DARK NIGHTS of the soul are, according to John Ortberg in Soul Keeping, a time to stop going to church. Being around happy, clappy Christians is likely to send us into a deplorable tailspin, so why go there and put ourselves through unnecessary pain?
Other life situations when it’s time to stop — for a period — from going to church:
2. When the pastor or church leaders are being nasty: yes, this apparently does happen. If a person in leadership at a church is behaving nastily — under the guise of speaking the truth in love (that isn’t so loving!) — it’s time to stop going to church there. There is a people of God out there who will love you better than that.
3. You’re not being included: some churches think they are inclusive, but they don’t ensure you are invited into their number. There is something incompatible with the New Testament teachings of Jesus here. There is a people of God out there who will include you better than that.
4. Pressure from a church leader or a friend to attend church more regularly: some pastors have this way of following up on folk — after a week or two absence — by way of saying, “Hey, we missed you at the weekend... what’s been happening... are you okay, we haven’t seen you.” Don’t buy their concern unless you know they really are concerned. And great if they are concerned. If you are suspicious maybe it’s time to look for a church with more authentic and humble leaders who are beyond a ‘numbers’ mindset. There is a people of God out there who will not pressure you like that.
5. You’ve noticed people leaving the church you go to abruptly and without reason: everyone has a reason for leaving a church, especially those you know who have gone abruptly. Church leadership has occasionally been known to be the most autocratic of management under the guise of being under the headship of Christ. There is a people of God out there who won’t push you out even if they disagree with you.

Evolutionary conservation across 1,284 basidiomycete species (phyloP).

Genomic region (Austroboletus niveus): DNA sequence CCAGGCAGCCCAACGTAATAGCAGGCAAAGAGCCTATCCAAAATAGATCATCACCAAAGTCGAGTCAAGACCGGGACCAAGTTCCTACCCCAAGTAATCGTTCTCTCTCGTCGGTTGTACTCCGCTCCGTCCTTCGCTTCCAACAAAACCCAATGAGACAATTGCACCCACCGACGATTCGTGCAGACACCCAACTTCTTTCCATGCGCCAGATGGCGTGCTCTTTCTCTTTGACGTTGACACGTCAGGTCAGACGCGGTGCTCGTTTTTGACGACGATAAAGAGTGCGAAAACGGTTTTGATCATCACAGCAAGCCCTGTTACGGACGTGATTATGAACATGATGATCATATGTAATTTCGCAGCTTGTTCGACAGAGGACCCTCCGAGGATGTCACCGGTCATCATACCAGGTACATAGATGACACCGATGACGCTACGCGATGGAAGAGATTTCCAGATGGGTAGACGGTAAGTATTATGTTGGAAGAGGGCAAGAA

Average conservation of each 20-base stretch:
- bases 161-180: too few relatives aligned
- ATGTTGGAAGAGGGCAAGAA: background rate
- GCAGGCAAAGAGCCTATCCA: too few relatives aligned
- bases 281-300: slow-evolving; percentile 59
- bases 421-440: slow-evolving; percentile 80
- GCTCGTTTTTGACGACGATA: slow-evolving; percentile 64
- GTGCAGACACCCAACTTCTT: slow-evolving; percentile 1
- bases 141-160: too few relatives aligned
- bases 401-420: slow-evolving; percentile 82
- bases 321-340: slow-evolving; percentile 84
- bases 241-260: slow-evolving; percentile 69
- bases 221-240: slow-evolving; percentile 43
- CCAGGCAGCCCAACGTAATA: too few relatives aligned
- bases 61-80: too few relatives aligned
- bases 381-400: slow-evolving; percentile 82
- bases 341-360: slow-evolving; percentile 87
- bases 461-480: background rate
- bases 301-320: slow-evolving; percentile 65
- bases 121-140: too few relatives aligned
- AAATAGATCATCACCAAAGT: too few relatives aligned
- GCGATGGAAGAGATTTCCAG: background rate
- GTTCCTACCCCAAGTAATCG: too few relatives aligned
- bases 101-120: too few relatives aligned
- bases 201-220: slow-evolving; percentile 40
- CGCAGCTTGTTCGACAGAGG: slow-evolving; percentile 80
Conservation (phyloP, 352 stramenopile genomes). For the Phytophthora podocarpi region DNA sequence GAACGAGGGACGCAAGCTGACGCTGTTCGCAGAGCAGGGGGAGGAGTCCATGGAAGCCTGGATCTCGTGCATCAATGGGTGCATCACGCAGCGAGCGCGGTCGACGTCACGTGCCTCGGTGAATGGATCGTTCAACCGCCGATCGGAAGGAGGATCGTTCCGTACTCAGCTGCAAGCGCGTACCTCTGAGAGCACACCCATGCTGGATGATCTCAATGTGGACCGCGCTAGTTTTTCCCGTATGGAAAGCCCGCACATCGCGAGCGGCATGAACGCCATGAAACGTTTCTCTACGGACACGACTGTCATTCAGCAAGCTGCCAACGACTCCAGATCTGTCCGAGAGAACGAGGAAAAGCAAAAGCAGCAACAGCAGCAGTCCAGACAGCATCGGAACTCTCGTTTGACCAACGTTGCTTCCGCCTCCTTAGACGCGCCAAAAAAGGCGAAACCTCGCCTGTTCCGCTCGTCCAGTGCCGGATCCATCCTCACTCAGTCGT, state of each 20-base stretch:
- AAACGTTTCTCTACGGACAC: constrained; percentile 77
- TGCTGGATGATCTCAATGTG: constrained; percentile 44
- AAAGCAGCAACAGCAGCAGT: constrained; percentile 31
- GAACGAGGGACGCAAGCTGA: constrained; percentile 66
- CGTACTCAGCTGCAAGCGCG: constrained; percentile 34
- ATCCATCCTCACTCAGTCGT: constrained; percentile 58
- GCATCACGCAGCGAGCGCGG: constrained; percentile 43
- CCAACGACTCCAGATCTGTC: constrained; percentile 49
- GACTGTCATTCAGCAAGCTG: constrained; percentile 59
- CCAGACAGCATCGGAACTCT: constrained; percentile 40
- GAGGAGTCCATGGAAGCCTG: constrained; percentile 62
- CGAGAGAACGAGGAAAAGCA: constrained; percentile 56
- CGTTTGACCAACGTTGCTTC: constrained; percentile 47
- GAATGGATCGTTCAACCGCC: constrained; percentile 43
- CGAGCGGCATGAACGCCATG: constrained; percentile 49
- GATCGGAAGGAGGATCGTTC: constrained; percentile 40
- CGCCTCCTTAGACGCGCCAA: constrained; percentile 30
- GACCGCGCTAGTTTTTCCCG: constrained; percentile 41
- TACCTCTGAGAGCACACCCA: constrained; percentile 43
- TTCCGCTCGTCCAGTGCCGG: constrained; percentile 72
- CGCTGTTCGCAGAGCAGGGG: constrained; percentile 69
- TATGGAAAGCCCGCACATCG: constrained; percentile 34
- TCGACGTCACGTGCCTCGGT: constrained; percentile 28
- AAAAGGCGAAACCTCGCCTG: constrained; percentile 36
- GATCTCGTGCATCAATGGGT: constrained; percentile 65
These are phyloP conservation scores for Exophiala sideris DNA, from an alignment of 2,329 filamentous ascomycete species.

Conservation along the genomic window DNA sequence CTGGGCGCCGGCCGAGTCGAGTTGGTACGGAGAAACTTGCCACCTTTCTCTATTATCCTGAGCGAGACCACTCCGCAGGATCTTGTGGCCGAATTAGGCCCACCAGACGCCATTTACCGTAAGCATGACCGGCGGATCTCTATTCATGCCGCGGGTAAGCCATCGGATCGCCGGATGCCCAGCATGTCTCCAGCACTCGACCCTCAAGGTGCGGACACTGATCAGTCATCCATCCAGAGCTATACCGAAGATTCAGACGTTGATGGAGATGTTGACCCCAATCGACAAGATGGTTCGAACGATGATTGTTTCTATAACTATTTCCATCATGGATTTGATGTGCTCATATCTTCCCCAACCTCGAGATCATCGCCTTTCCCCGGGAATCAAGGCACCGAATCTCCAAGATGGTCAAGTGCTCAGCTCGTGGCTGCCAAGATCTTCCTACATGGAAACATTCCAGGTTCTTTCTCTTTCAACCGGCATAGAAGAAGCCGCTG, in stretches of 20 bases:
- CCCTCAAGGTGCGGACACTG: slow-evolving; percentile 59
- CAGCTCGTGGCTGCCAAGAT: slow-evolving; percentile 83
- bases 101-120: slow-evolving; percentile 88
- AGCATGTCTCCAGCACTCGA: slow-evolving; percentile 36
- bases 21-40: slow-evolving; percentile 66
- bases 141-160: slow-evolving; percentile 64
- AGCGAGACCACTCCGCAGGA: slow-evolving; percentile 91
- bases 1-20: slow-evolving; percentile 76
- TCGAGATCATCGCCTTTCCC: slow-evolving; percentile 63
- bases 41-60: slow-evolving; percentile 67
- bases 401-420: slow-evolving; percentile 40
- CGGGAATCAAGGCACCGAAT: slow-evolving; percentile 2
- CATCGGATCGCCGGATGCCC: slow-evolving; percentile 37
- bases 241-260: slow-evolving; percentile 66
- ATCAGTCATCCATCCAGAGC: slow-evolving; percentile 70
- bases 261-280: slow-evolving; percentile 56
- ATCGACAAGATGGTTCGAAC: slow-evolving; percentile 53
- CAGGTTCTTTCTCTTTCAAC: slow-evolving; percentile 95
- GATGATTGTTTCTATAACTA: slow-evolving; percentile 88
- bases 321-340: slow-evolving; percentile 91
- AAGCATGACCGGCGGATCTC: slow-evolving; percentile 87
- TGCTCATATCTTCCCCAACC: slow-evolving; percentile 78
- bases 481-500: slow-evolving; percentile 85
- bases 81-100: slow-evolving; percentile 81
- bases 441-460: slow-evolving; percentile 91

6. When you quiz church leadership and you’re fobbed off: any time you feel you’re not worth the time of a church leader’s day is probably the time to investigate other churches in your local area. But also ensure you haven’t just caught your pastor on an ‘off’ day — because we all have them. Beyond a generous sense of graciousness, vote with your feet if you need to. There is a people of God out there who won’t ignore you.
7. Experiences of healing haven’t come: many people roll up to church in order that God might heal them of a particular sinful expression they haven’t yet shaken. If healing hasn’t come as you’d expected, talk to your pastor at the church. Mention to them you’re pondering moving to another church. Their response should be to facilitate healing if possible.
8. You or someone you know has been abused: nobody should stay at a church where they’ve been abused, physically, emotionally, sexually, spiritually, verbally, or otherwise. Your safety and the safety of the person you know who is susceptible are so paramount you need to take immediate steps to get clear of such a church. There is a people of God out there who will love you and won’t abuse you.
9. If putting the past behind you is crucial, you should make a clean break of it. There is a people of God out there who will allow you to be the person you need to be now.
10. You are not growing in your walk with Christ: this is not always a concern for those indirectly involved, but we all deserve to grow in our relationship with God. If you are not growing, be prepared to challenge yourself boldly. There is a people of God out there who will urge you to grow and they’ll do it in an encouraging way.
We shouldn’t up and leave churches just because the seats are hard or the worship’s no good. Even if we aren’t perfectly comfortable it may still be the best church for us at the time.
© 2015 S. J. Wickham.